Xero pre-con: Should accountants join the party?
Have you got your VIP wristband for the Xerocon pre-con party yet? On the eve of this week's big event, John Stokdyk ponders the cultural significance of the software tradeshow and its offshoots.
In the past few years, accounting software tradeshows have become a key battleground for the profession’s loyalty. In the war of the widescreens, global giants QuickBooks, Xero and Sage have competed to see which of them can pour away the most money on celebrity speakers, CPD theatres and hospitality at their ever-increasing corporate bonanzas.
Almost without knowing it, software marketing has become a branch of the entertainment industry.
The phenomenon originates in the US, where holidays are strictly rationed. Many business owners, bookkeepers and accountants work in isolation and lack the support and feedback of working in an office full of peers. In this setting, the big software events are all about filling that hole with inspiration, copious amounts of alcohol and a sense of belonging. Or, as the attendees would no doubt explain in the white space on their tax returns, business-related networking.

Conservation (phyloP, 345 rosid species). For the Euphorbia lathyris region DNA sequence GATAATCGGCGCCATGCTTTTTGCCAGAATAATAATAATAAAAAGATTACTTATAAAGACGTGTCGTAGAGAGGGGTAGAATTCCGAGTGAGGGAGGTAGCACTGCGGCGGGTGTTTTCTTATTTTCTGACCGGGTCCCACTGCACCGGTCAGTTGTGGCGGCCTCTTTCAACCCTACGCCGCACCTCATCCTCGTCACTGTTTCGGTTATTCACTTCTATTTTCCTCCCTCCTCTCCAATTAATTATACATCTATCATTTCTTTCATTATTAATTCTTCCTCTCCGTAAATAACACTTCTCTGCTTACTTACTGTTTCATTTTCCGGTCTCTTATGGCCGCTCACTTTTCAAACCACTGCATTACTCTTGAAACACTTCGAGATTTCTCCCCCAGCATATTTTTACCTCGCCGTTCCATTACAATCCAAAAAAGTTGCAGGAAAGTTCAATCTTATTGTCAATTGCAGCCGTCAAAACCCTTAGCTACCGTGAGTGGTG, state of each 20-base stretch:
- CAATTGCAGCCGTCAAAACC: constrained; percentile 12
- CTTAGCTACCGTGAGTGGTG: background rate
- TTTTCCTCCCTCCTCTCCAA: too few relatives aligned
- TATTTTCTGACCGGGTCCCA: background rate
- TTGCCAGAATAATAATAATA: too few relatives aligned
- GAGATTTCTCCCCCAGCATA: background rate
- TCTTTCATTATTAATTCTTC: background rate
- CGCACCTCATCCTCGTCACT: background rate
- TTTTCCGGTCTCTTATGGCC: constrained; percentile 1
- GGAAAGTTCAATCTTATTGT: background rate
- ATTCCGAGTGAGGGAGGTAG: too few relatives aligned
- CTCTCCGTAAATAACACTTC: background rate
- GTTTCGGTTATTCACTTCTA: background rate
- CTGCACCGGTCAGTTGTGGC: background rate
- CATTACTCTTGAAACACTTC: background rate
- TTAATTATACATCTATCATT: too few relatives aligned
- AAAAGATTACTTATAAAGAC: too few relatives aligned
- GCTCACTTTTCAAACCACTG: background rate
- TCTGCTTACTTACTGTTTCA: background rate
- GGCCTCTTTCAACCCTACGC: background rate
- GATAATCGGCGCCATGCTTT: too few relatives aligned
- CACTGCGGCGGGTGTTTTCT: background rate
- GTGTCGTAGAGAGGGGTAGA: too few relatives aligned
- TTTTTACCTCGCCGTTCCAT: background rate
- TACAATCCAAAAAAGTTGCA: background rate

Xero has transplanted the model to Australia and New Zealand and now heads the table in the UK with its annual Xerocon event, which takes place in London next week.
Xero UK managing director Gary Turner likes to characterise Xerocon as “Glastonbury for accountants”, but a more interesting parallel is the Edinburgh festival. What started out as a low-key gathering has grown so large that it has spawned its own satellite circuit – the fringe or pre-conference 'pre-con'.
If you’re a glutton for all things Xero, you can sign up for the Xero University the day before. That evening, there's a choice between competing fringe events with a pre-con party hosted by Practice Ignition and Receipt Bank's VIP Yacht Party, featuring a personal appearance by Mr Turner himself.
Though Gary would scoff at the suggestion from his perch in front of the 30m wide stage display, he is a direct descendant of celebrity CEOs like Steve Jobs, Bill Gates and Larry Ellison, who made the software tradeshow what it is today. In a way, the remote nature of cloud software has intensified this trend. If you don't actually have to have someone visit your office to install the system, how are you going to hassle them about the new feature you want, or moan at them about how long it takes to answer the support line?
As a seasoned semiotician, Turner would no doubt appreciate the subtle irony that the spectacle over which he presides has become the epitome of the "society of the spectacle" predicted by situationist Guy Debord in the 1960s. See you down by the dockside on Tuesday night, folks!
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